Tips to Become a Train Driver?
Being a train driver may be your ambition but getting a job driving those trains demands you go through a challenging recruitment process.
For every train driver vacancy, there are 300 applications. This means you have a wide field of competitors to rise above to get your coveted job.
But on a more positive note, someone has to get the job.
And it could just be you if you put in practice for the recruitment process.
Read ahead to find out more about how to become a train driver, the pre-employment assessments, and the online resources you need to make your ambition a reality.
Table of Contents
Process to Become a Train Driver
If you’ve always considered the idea of commandeering a train, here are the steps you will need to take:
- Earn a high school diploma or equivalent
- Gain a job in the railroad industry
- Take train driver training
- Apply for a job as a train driver and pass the assessment tests
- Get certified
What Skills Do I Need?
Before you can land a job as a train driver, your prospective employer will check if you have:
- A strong awareness of safety in the workplace
- The ability to concentrate for long periods of time
- The ability to react quickly in an emergency situation
What Are the Train Driver Assessments?
The assessments check if you have the skills necessary to be a train driver. To determine if you have those capabilities and the ability to fit seamlessly into the company structure you will be asked to do a range of psychometric tests. The tests come in two rounds.
In the first stage, you will have to do the following:
- A train driver mechanical comprehension test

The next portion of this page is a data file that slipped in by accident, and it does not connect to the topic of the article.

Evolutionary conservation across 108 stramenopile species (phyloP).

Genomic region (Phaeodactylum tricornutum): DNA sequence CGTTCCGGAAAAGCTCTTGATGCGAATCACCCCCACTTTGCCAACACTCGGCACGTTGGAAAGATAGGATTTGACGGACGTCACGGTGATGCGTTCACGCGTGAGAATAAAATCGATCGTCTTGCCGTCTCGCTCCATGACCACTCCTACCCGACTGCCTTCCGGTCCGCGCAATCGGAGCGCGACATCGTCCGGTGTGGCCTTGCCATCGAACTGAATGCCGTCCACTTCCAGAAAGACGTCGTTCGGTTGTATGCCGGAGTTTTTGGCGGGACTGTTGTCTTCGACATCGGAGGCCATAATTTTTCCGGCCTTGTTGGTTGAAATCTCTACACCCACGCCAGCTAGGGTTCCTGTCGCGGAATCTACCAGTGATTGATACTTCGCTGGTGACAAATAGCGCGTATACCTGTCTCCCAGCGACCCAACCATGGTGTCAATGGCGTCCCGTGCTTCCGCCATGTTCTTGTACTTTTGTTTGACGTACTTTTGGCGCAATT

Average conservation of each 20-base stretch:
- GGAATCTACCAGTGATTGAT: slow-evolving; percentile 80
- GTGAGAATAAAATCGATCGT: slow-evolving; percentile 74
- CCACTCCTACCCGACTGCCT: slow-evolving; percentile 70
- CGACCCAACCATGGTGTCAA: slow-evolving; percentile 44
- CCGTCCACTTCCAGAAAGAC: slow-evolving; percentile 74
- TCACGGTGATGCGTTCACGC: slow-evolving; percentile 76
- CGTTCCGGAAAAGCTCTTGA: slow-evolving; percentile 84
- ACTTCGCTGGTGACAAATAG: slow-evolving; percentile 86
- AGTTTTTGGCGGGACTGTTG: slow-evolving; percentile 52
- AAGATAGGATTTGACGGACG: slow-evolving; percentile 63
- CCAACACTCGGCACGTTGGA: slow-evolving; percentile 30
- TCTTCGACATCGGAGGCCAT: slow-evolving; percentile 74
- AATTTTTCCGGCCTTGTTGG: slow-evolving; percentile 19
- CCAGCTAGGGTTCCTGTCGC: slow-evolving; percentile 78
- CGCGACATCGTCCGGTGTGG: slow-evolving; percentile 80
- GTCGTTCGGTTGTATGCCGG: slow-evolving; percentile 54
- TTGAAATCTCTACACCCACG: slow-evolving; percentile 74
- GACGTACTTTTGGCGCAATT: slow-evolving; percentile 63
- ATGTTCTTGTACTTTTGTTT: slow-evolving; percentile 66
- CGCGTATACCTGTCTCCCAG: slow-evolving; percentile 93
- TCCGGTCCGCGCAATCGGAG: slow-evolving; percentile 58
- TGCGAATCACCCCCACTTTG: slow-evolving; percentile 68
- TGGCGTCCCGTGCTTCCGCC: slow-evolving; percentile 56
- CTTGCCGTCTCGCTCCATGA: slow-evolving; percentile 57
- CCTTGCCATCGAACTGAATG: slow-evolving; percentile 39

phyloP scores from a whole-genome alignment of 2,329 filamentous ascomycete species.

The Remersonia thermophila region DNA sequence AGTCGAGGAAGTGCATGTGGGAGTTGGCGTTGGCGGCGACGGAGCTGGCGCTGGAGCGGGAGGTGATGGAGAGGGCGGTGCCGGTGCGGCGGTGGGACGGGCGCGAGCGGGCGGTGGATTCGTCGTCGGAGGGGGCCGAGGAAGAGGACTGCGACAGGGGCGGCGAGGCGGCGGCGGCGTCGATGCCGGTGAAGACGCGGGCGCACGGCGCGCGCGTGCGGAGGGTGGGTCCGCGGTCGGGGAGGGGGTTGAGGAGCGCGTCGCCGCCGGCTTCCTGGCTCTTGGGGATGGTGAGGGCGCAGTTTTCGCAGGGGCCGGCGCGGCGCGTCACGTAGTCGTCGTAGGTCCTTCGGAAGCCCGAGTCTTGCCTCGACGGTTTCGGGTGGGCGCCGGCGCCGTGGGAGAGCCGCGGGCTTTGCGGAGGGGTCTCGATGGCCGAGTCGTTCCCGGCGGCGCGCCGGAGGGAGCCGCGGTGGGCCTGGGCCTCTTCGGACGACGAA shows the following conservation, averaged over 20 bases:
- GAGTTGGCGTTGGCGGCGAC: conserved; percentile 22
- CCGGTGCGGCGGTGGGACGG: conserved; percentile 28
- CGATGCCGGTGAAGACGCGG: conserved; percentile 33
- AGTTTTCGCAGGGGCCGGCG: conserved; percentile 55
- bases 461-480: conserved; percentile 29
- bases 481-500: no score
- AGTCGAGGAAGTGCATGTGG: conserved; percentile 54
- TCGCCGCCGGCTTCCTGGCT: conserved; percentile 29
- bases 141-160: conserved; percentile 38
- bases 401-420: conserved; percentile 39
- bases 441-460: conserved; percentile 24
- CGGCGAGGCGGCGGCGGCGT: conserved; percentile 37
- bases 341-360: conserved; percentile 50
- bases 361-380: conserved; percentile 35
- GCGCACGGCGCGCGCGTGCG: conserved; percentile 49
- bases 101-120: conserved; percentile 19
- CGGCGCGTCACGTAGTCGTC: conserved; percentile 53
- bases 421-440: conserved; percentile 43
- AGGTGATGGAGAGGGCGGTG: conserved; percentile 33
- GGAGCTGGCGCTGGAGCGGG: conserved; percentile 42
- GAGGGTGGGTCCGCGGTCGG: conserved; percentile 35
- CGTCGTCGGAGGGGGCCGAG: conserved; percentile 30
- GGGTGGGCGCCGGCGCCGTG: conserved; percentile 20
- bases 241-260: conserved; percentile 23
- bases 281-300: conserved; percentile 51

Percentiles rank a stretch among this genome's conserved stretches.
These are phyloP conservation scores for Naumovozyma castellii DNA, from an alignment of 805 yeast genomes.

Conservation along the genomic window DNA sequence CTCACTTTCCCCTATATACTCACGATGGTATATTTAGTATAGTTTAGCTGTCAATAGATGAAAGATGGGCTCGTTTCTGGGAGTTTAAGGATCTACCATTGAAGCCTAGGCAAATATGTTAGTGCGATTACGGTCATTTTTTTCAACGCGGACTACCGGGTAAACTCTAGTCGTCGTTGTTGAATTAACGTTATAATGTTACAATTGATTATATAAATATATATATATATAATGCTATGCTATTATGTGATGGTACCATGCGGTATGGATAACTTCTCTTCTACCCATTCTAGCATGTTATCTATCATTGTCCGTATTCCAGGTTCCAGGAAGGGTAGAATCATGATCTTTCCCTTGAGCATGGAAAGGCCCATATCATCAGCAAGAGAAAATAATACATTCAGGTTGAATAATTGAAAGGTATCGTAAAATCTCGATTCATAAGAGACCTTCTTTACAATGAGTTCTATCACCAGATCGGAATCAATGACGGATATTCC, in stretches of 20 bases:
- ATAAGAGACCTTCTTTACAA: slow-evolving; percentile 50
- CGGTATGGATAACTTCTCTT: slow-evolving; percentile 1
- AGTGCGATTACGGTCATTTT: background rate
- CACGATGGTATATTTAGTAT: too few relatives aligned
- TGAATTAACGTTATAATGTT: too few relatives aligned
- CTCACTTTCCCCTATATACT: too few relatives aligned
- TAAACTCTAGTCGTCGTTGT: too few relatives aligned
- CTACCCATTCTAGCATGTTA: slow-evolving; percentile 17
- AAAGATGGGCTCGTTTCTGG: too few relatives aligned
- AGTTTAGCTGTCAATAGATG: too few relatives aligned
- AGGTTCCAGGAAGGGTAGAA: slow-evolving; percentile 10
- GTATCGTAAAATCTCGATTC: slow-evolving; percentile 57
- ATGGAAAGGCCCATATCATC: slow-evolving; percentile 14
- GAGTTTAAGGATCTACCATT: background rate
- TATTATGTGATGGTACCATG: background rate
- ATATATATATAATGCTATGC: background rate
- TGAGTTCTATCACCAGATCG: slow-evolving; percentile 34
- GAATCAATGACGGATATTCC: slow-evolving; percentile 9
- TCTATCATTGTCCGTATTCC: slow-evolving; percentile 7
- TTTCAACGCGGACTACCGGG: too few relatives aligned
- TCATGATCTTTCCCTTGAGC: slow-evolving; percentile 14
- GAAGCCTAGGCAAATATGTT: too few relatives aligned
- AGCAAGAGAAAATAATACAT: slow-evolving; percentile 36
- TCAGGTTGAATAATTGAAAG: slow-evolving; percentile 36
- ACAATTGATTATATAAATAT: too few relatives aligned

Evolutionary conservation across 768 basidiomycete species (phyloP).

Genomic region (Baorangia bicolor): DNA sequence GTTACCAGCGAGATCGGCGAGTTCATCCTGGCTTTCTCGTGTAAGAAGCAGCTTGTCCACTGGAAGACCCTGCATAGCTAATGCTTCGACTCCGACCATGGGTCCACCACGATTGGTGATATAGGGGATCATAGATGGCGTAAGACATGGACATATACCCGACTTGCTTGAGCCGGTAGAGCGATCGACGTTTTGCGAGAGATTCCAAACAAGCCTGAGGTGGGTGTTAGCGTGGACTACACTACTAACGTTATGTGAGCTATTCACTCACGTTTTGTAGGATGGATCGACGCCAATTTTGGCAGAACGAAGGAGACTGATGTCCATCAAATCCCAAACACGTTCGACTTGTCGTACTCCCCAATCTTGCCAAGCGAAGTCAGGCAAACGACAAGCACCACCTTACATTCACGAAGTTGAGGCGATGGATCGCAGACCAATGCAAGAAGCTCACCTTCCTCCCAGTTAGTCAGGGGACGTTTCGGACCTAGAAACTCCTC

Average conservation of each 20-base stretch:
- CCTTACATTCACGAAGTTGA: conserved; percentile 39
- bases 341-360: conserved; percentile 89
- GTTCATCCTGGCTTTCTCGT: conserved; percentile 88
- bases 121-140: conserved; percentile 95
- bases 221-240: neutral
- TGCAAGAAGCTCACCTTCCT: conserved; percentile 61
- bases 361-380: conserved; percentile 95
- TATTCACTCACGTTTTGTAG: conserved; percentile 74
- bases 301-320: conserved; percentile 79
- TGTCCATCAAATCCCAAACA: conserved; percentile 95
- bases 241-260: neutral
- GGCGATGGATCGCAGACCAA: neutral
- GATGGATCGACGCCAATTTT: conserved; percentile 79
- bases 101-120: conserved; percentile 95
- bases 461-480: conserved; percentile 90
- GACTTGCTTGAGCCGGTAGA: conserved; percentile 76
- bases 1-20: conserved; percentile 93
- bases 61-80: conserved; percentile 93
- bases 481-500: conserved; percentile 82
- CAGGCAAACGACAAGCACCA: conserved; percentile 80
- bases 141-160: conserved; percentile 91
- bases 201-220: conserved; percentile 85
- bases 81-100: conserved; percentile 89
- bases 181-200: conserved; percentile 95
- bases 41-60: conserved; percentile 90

- A fault-finding test where you will be asked to identify faults in the rail network and suggest ways of resolving
A range of psychometric tests
1. Numerical Reasoning Test
The numerical reasoning test assesses your ability to understand the information presented to you in numerical format. You will be asked to work on a table of numbers or a chart. The following free numerical reasoning test will give you an idea of what to expect.
2. Logical Reasoning
The logical reasoning test assesses your problem-solving ability. The test is non-verbal. You are presented with a series of shapes and patterns and have to do a multiple-choice question deciding which shape follows the pattern logically.
You can expect something along the lines of the following question.
Study the sequence of images in the top row. Then decide which image in the bottom row is the best fit for the square labeled with a question mark.
Try to figure out why this particular answer is the correct one.
If you are new to this type of testing, working on sample papers will help you hone your skills and arrive at answers quickly.
3. Verbal Comprehension
The verbal comprehension test assesses your ability to understand written information.
You will be given written passages followed by statements. You will have to decide in the light of the information in the passage whether a statement is 1 True, 2 False, or 3 Cannot Say due to insufficient information in the passage.
You may also be asked to complete sentences. Test your verbal comprehension with this free sample verbal reasoning test.
4. A personality Test
Will this be your first time doing a personality test?
If so, try your hand at this free sample personality test. You may wonder what the personality test is all about, but it is simply assessing what your workplace behavior is likely to be.
Most companies have a mental image of their ideal employee. Find out if the company you applied to might have such a preference or try to get your own mental image of the ideal train driver personality.
In your answers, try to replicate this personality as closely as you can. When doing the test, the company is interested in your workplace, not downtime personality, and personality is judged by behavior.
5. A Situational Judgment Test SJT
The SJT examines how you are likely to behave in certain workplace scenarios. You will be presented with a scenario and asked to select the answer that would best describe your likely response to the situation.